Alleged Séléka militia group leader pleads not guilty to ICC war crimes charges
© WikiMedia (Bagassi Koura (VOA))
Alleged Séléka militia group leader pleads not guilty to ICC war crimes charges

The International Criminal Court (ICC) Monday opened a trial against Mahamat Said Abdel Kani, alleged leader of the Séléka rebel group, for crimes humanity and war crimes in violation of the Rome Statute. Said allegedly committed these crimes in Bangui, Central African Republic (CAR) in 2013. Said pleaded not guilty to all charges.

The ICC issued a warrant of arrest against Said on January 7, 2019. The Pre-Trial Chamber II partially confirmed the charges brought by the prosecutor and found that there is sufficient evidence to “establish substantial grounds of belief that Mr. Said was a senior member of the ‘Séléka’ coalition.” Said surrendered to the ICC on January 24, 2021.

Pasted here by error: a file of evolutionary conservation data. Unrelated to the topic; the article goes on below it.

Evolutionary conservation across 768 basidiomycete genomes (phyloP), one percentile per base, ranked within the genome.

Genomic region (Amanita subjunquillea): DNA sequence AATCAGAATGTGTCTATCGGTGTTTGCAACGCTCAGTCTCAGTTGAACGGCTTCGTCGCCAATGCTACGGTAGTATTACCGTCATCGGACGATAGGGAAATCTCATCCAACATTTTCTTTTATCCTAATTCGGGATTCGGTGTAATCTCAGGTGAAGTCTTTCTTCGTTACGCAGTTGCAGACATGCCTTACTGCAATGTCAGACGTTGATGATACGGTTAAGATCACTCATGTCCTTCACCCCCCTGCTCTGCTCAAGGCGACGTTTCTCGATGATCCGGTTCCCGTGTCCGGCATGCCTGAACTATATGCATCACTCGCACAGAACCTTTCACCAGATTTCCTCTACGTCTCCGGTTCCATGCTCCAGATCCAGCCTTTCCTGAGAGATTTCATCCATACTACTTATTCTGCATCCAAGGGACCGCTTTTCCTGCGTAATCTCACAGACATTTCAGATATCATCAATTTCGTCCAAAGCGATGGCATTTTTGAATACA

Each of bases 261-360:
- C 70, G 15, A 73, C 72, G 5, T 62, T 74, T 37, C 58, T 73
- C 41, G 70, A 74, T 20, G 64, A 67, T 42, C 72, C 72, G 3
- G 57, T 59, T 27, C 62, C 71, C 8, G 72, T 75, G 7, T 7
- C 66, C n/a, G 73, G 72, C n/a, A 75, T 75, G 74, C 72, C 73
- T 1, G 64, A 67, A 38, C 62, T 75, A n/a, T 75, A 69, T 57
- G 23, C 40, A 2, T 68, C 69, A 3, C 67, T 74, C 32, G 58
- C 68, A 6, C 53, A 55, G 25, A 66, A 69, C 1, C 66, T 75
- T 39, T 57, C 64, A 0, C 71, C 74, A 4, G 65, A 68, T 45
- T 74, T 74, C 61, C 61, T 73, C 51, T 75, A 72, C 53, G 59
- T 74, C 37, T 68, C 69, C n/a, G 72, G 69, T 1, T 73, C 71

Séléka is an armed movement which emerged in 2012 amid dissatisfaction with then-President François Bozizé Yangouvonda. According to the ICC, “Séléka consisted of a coalition of previously uncoordinated political factions and armed groups.” The group captured Bangui in 2013, forcing Bozizé into exile in the Republic of Cameroon, and the leader of Séléka proclaimed himself as president of CAR. The group conducted search operations for supporters of Bozizé and executed an unknown number of residents, including a pregnant woman and family members of Central African Armed Forces personnel.